The days seemed to be the longest days of my life. We were doing the same thing day in and day out, so it got very monotonous. Waking up and providing security for different units to go different places in the country got very old until the one day that changed my life completely. We started the morning with our normal safety briefing before we left the camp for the day. Everything was going well on the route that we had been on a dozen times before. Everything was going so well that maybe we did get a little lazy watching what was going on around us.
When we went around the corner the u half of the convoy made it by the trash can without a problem; it was the second half of the convoy that went bad. It seemed to me that everything sort of started to go in slow motion, just like in a movie. Just then there was a massive explosion, forcing the truck ahead to a complete stop. The smell of burning oil, rubber and flesh could have made anyone sick. The blast made such a concussion that it was almost like I was deaf; there was just complete silence. I could have sworn my ears were bleeding. When the smoke had cleared, there was just the trucks frame and parts everywhere. We had to wait a couple of minutes to make sure there wasn’t a second blast. It seemed like hours instead of minutes. As we approached the blasted out truck, it hit me like a ton of bricks. We had lost Sgt. John Miller to one of these cowards that have to hide and fight.
When you serve time with people in the military, you create a different time of bond that you would with someone you just meet every day. Any of these guys would die for you, take a bullet for you. Anything we could do to help one another we would do. When something like this happens you say to yourself man I wish there was something I could have done. Why did this have to happen? Couldn’t this have happened 5 seconds sooner when there was a break in the convoy? All of these questions play in my head like a broken record. The way the loss of Sgt. John Miller affected a wide circle of people.
What did John’s family do to deserve this? They were so proud of him when he enlisted. His father was very much honored to be able to tell his co-workers about his son’s new chapter in his life. His wife hated the day he told her about the Army, but yet she stood by him. I am sure that his four year old daughter is confused about what had happened. These spineless bastards took away her ability to have her father to walk her down the aisle on her wedding day. The mother is lost and has to bury her son instead of the son burying her. We all thought what we could have done to prevent this horrible tragedy. None of us wanted any of a family to receive the news this family had to. Words can’t describe how one feels after losing such a great person. Sergeant Miller had just wanted to fight for his country, and make his family pound. This all happened because a coward that doesn’t have courage to show his face.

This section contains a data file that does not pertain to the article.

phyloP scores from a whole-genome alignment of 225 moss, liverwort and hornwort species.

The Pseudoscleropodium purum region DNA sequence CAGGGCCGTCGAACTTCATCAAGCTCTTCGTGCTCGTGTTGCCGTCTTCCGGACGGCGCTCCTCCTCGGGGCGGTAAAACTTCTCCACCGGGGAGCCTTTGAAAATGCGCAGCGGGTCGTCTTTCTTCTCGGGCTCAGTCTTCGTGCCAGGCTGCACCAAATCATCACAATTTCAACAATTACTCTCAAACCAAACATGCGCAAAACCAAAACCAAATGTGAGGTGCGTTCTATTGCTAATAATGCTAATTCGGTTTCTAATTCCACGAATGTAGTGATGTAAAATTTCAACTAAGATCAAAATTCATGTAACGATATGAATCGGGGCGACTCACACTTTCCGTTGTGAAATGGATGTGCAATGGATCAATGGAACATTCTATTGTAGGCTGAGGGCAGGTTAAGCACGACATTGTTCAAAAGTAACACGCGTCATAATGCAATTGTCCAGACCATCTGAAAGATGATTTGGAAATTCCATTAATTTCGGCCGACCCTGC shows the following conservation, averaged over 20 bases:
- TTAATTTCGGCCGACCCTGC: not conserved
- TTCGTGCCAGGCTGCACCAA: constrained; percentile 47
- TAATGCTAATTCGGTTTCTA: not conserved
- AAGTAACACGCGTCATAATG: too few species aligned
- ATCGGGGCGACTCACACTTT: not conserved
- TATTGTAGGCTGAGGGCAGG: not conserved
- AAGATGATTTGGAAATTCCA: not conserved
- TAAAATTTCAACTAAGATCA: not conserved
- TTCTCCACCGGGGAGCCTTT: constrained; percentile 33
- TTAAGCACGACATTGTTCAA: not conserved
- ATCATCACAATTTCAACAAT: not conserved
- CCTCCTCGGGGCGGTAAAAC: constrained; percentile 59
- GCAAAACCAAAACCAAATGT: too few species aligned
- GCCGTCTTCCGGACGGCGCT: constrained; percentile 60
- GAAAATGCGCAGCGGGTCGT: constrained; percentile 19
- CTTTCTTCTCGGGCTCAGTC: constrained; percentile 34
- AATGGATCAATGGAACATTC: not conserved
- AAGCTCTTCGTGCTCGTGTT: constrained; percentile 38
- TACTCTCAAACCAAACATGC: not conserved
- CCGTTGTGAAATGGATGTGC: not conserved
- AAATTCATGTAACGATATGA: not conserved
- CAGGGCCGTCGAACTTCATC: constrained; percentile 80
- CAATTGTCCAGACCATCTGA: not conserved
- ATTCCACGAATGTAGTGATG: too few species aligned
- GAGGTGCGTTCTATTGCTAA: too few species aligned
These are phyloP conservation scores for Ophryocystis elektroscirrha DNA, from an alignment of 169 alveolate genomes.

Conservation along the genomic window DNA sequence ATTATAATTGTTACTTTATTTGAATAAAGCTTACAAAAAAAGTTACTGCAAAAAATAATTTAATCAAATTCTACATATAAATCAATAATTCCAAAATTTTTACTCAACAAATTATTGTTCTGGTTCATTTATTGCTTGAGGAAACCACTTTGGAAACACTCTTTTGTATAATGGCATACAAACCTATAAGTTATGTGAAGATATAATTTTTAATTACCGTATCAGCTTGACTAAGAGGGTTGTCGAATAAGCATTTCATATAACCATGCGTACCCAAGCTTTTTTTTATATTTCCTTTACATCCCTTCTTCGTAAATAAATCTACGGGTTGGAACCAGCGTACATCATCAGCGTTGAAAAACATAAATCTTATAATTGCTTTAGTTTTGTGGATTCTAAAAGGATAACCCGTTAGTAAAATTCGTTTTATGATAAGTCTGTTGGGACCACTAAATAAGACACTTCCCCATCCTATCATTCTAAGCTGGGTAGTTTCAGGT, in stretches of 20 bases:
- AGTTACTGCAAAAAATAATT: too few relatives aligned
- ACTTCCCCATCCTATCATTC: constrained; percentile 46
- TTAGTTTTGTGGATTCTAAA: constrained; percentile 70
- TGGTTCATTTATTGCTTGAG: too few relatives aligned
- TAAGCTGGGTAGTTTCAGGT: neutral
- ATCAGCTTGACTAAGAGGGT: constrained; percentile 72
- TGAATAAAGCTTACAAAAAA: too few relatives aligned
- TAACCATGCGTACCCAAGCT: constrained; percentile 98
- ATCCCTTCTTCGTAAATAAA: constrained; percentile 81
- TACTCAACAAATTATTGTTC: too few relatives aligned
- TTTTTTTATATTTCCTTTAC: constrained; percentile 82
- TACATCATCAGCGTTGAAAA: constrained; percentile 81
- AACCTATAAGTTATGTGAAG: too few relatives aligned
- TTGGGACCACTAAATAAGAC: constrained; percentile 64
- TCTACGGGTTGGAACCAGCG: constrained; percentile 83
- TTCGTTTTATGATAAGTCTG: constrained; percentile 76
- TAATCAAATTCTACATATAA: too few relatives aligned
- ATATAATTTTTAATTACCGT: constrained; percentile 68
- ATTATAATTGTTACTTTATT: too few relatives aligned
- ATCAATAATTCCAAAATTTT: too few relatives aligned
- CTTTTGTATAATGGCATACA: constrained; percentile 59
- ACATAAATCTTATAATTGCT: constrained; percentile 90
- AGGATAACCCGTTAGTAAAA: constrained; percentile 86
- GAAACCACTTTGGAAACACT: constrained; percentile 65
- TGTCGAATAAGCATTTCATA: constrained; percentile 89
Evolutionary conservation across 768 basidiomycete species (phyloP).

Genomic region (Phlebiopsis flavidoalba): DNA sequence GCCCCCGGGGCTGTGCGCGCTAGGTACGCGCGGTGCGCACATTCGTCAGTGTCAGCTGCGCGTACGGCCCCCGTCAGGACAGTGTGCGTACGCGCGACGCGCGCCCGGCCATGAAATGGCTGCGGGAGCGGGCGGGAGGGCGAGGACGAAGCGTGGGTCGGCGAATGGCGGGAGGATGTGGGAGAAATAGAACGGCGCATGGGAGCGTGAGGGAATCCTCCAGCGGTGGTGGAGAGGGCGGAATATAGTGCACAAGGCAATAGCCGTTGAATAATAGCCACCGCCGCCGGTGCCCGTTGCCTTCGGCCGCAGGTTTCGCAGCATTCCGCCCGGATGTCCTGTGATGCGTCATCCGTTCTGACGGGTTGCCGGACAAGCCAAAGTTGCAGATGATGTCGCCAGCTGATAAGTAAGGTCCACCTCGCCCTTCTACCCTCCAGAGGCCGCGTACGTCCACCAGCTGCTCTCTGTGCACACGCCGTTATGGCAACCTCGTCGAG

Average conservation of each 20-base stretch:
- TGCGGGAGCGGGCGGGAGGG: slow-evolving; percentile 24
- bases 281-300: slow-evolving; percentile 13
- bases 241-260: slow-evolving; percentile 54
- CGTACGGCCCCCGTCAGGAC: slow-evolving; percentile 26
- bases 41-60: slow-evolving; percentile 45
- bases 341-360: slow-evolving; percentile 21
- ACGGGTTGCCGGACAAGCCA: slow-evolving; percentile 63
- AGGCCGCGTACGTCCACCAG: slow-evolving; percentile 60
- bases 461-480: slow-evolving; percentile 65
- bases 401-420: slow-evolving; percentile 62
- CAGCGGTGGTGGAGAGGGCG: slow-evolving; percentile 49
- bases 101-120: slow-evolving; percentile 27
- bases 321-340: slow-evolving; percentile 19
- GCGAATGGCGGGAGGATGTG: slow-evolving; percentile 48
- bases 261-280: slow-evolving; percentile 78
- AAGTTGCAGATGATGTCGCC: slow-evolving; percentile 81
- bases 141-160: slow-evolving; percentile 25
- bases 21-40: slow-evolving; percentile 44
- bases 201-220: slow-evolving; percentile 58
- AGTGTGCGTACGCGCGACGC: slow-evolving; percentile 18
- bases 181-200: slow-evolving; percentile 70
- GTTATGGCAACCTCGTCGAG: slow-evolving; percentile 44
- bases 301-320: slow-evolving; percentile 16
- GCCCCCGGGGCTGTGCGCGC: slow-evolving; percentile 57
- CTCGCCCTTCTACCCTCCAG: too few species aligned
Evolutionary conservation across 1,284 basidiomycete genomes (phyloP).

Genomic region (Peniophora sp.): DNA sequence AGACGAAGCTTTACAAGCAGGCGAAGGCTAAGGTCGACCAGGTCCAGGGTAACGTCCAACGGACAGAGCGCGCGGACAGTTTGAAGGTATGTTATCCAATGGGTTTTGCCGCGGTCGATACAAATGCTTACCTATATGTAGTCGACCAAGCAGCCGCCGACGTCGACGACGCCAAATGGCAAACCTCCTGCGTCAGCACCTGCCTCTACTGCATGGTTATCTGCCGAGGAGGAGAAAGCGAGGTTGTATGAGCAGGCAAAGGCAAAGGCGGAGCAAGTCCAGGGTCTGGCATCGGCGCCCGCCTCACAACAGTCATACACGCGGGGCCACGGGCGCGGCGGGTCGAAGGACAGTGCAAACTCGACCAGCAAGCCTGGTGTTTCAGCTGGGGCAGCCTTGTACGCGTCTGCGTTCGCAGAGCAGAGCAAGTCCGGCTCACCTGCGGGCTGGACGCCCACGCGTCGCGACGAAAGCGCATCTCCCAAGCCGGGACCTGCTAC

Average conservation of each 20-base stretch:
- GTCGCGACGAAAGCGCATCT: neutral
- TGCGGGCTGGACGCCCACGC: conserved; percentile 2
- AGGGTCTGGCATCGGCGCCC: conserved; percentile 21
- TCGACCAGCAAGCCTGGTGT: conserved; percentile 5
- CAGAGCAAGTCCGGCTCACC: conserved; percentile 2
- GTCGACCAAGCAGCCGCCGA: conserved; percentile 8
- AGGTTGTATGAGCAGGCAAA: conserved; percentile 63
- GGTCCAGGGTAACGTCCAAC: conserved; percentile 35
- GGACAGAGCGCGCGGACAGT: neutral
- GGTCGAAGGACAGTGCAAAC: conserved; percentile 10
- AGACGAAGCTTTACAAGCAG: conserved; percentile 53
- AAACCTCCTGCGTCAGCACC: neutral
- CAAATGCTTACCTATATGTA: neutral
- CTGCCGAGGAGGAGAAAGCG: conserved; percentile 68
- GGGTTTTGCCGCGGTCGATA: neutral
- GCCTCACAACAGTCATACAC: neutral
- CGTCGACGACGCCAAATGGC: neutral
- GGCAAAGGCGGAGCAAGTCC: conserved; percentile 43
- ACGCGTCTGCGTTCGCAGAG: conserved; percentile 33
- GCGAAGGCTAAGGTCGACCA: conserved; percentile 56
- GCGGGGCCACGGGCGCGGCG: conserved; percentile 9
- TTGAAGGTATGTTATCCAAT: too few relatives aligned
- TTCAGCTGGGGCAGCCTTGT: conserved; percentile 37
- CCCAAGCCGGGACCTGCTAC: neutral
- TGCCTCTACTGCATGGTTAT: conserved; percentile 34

We were sent here to help the citizens rebuild their government from the years of being under a dictator, but it seemed like there were more days not helping then there were days helping. The days that we were useful, we helped the Iraqis in many ways We helped provide security, bringing many tractor trailers loaded with much needed supplies from Kuwait to their country. We also provided many emergency help stations so the children of the country could get the medical help that they needed, shots and dental care. We helped to move many of the new government officials from place to place in the country. There were many shipments that we received that provided the much needed supplies to build new buildings, schools and hospitals. The days that we had helped to do something good for the future of this country gave me a great feeling inside. There were many people who didn’t want us there. However, most of the citizens of this country did appreciate the things that we did for them. They were as helpful as they could be, since we did do many things much different than they did. They were very happy that we were there to help and very grateful. It was a great feeling to have helped someone that has been hurt for so long. To see the smiles on the children’s faces as they left the clinics even though many of them had just received a shot, or had teeth pulled, they felt like someone besides their parents cared about them. There was a lot of good that came out of this deployment. There were also a lot of mixed emotions that came along with it. We all did have a sense of accomplishment, but there was also a sense of failure. We were trying to help fix things there, yet ended up very broken.
I went to Iraq to help, and now I spend a great amount of time at the Veterans hospital receiving help of my own. The nightmares don’t end. I see that explosion over and over again and every time it seems as if I were right back there again. I can no longer be in crowded elevators without closing my eyes so I don’t see all the people around me. Crowed shopping centers bother me because I can’t be around large crowded areas. I seem to have less patience then before I left. We came to help and all left so hurt inside, if we left at all. Some people may think that all parts of a war are bad. The bad defiantly out weighted the good in my case.